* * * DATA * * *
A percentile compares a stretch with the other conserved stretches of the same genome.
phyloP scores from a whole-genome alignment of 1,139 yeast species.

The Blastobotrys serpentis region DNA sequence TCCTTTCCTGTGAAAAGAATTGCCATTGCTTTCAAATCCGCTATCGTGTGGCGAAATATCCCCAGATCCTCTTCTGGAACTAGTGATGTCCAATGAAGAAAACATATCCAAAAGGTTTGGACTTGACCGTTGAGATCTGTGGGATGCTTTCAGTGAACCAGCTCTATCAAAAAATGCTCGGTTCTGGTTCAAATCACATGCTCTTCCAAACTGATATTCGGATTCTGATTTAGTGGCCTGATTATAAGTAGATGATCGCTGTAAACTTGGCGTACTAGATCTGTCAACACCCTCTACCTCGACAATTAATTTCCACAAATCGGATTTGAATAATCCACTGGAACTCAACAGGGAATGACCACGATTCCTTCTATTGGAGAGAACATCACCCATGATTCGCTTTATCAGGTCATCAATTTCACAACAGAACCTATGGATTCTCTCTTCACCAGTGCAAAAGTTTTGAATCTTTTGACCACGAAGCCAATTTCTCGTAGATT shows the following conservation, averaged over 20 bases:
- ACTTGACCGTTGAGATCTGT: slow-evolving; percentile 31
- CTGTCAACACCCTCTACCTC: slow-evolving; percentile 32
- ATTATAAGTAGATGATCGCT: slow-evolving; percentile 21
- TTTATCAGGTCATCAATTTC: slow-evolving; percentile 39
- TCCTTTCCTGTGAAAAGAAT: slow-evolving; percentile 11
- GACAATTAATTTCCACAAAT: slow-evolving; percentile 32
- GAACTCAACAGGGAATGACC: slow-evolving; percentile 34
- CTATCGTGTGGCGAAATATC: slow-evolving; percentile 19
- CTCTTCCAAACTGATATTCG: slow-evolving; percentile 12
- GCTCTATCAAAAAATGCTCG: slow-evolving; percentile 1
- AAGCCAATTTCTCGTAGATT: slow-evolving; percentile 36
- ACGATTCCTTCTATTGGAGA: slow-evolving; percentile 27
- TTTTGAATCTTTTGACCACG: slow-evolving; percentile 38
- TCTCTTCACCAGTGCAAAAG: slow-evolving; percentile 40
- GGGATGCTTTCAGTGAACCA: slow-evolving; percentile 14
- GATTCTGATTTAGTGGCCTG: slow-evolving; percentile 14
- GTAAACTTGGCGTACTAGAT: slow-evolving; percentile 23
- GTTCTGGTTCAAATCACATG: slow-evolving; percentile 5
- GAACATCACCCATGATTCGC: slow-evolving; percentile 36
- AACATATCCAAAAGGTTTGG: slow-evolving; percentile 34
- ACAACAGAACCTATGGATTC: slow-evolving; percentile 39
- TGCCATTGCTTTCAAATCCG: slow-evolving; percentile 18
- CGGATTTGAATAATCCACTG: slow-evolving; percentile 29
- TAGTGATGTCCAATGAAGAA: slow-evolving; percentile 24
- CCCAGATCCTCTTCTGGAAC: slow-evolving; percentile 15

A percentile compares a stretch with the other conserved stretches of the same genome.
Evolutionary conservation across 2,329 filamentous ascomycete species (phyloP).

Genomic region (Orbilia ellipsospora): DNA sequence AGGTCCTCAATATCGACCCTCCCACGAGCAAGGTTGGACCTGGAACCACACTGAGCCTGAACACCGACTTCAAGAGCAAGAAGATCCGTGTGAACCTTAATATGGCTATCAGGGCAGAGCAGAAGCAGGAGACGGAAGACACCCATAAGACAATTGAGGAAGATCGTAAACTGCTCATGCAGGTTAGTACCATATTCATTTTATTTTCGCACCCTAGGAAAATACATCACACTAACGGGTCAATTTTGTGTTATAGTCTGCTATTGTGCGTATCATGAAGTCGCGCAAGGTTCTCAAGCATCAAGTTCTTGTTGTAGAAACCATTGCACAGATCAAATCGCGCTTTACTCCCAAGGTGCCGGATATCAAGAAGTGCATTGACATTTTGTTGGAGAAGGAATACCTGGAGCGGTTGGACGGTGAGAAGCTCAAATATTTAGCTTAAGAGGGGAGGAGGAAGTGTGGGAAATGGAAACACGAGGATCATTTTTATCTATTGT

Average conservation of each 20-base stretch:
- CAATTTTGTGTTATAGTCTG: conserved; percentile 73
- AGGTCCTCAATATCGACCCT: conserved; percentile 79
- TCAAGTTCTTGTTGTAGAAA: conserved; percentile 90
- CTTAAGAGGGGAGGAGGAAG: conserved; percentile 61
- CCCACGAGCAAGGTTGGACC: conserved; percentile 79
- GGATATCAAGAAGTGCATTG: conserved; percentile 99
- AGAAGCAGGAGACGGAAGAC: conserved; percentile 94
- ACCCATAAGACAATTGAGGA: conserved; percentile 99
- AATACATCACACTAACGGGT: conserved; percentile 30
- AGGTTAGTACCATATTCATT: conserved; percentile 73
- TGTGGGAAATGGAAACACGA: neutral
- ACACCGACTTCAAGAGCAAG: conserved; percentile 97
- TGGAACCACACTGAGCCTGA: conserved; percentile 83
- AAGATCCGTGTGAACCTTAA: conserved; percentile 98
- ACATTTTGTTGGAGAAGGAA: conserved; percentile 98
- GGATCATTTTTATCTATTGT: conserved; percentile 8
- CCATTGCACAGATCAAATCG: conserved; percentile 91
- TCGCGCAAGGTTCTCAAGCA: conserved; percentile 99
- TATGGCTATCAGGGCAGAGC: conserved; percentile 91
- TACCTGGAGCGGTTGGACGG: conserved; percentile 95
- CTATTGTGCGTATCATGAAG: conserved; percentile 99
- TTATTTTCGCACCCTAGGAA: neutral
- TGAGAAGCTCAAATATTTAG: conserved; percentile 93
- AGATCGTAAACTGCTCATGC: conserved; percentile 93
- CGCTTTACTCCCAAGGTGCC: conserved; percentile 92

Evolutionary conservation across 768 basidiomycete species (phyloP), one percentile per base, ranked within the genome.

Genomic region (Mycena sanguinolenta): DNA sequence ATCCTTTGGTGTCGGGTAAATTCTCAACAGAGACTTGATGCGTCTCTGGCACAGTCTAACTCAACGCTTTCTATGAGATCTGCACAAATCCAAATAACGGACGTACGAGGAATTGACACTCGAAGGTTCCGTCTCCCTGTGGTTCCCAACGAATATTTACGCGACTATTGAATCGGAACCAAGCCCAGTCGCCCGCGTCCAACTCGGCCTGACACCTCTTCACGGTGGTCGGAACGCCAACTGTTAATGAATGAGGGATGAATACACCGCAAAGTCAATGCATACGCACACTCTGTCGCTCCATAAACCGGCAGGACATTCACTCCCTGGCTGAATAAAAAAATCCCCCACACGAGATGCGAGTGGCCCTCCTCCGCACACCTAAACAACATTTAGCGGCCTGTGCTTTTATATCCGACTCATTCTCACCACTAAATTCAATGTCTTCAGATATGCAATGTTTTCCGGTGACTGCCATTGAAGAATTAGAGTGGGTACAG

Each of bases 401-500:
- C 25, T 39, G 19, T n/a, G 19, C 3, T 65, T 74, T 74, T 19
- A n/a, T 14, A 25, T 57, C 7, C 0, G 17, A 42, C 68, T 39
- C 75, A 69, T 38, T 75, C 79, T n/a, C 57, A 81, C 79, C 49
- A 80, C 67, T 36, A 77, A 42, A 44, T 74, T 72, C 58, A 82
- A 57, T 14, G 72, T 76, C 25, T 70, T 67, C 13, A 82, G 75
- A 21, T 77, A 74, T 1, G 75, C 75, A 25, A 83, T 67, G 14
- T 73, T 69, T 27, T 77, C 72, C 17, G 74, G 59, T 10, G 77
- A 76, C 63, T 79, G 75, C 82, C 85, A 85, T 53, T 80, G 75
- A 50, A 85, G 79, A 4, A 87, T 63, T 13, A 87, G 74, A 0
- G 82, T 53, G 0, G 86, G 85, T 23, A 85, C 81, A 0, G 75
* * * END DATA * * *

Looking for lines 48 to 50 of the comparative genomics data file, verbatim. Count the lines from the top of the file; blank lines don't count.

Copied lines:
- GGATCATTTTTATCTATTGT: conserved; percentile 8
- CCATTGCACAGATCAAATCG: conserved; percentile 91
- TCGCGCAAGGTTCTCAAGCA: conserved; percentile 99